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The role of smallpox in the conquest of Mexico by Spain

Summary:
I have known this story of role of Small pox in conquest of Mexico by Spaniards. Jared Diamond in Guns, Germs and Steel discusses this story and have seen in some other books as well, Anantha Nageswaran points to the extract from the ‘Introduction’ of ‘Plagues and Peoples’ by the late historian William H. McNeill, published in 1976. The extraordinary story of the conquest of Mexico ( soon to be followed by Pizarro’s no less amazing conquest of the Inca empire in South America) was really only part of a larger puzzle. Relatively few Spaniards ever were able to cross the ocean to the New World, yet they succeeded in impressing  their culture on an enormously larger number of Amerindians. The inherent attraction of European civilization and some undeniable- technical  superiorities the

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I have known this story of role of Small pox in conquest of Mexico by Spaniards. Jared Diamond in Guns, Germs and Steel discusses this story and have seen in some other books as well,

Anantha Nageswaran points to the extract from the ‘Introduction’ of ‘Plagues and Peoples’ by the late historian William H. McNeill, published in 1976.

The extraordinary story of the conquest of Mexico ( soon to be followed by Pizarro’s no less amazing conquest of the Inca empire in South America) was really only part of a larger puzzle. Relatively few Spaniards ever were able to cross the ocean to the New World, yet they succeeded in impressing  their culture on an enormously larger number of Amerindians. The inherent attraction of European civilization and some undeniable- technical  superiorities the Spaniards had at their command do not seem enough to explain wholesale apostasy from older Indian patterns of life and belief.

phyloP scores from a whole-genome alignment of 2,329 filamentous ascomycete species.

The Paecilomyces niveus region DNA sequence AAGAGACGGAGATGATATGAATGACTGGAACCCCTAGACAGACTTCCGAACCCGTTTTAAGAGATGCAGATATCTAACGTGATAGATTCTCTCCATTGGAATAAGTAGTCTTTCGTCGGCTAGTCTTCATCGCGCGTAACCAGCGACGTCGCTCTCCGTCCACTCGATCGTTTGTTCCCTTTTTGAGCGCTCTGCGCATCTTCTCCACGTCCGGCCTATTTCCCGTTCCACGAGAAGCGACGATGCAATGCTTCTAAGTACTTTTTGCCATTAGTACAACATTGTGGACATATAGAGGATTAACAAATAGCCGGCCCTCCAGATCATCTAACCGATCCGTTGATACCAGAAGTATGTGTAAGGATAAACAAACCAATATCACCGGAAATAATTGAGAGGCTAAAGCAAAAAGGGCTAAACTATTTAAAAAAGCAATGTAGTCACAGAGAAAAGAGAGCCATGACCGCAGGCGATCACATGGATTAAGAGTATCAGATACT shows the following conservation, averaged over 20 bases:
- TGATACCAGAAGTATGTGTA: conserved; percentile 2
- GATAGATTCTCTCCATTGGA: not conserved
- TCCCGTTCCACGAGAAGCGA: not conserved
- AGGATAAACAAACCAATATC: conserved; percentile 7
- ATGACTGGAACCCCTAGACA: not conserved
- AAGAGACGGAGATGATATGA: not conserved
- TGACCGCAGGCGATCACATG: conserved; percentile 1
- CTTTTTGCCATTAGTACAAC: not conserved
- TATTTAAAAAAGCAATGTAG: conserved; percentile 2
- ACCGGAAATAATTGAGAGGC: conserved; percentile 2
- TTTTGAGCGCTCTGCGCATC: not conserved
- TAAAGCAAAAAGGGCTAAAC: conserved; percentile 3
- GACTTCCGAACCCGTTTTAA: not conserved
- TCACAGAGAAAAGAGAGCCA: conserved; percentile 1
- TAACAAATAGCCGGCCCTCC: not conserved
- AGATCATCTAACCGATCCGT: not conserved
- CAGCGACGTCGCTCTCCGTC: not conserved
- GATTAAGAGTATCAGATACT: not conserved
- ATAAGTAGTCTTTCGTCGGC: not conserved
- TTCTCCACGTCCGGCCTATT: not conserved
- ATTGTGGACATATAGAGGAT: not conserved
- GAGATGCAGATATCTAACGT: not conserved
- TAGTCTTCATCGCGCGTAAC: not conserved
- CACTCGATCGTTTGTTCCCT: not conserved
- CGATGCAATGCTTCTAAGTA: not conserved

Why, for instance, did the old religions of Mexico and Peru disappear so utterly? Why did villagers not remain loyal to deities and rituals that had brought fertility to their fields from time immemorial? The exhortation of Christian missionaries and the intrinsic appeal of Christian faith and worship seem insufficient to explain what happened, even though, in the eyes of the missionaries themselves, the truth of Christianity was SO evident that their success in converting millions of Indians to the faith seemed to need no explanation. 

A casual remark in one of the accounts of Cortez’s conquest-I no longer can tell where I saw it-suggested an answer to such questions, and my new hypothesis gathered plausibility and significance as I mulled it over and reflected on its implications afterward. For on the night when the Aztecs drove Cortez and his men out of Mexico City, killing many of them, an epidemic of smallpox was raging in the city. The man who had organized the assault on the Spaniards was among those who died on that noche trista, as the Spaniards later called it. The paralyzing effect of a lethal epidemic goes far to explain why the Aztecs did not pursue the defeated and demoralized Spaniards, giving them time and opportunity to rest and regroup, gather Indian allies and set siege to the city, and so achieve their eventual victory.

Ananth’s Blog Gold Standard is again on the list of top 100 economics blogs. Congrats Ananth!

Amol Agrawal
I am currently pursuing my PhD in economics. I have work-ex of nearly 10 years with most of those years spent figuring economic research in Mumbai’s financial sector.

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